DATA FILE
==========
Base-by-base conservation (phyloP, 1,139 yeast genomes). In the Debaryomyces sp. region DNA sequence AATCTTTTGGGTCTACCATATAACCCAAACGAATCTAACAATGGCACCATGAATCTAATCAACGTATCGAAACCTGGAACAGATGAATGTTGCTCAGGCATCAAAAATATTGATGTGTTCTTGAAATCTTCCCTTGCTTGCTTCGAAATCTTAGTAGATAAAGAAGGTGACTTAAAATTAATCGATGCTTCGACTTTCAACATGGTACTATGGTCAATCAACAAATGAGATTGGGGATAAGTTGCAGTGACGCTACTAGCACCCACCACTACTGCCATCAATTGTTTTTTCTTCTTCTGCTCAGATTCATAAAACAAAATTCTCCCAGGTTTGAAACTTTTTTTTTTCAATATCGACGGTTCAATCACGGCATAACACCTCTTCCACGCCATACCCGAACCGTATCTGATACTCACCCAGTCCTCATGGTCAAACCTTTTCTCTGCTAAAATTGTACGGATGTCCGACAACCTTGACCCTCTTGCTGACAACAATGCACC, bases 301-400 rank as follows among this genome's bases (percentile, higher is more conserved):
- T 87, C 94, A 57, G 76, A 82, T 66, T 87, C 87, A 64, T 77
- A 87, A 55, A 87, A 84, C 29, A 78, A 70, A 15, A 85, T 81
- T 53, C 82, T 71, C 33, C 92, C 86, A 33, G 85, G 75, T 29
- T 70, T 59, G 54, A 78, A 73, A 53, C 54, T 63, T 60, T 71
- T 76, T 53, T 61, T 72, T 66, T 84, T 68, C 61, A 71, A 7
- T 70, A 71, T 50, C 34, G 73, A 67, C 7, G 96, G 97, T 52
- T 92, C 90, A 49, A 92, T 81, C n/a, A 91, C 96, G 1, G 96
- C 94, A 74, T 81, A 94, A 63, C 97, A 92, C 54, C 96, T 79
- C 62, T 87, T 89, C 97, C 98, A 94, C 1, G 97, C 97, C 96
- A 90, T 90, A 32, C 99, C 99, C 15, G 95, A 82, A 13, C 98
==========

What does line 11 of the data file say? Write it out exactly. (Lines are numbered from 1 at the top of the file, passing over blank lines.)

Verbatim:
- A 90, T 90, A 32, C 99, C 99, C 15, G 95, A 82, A 13, C 98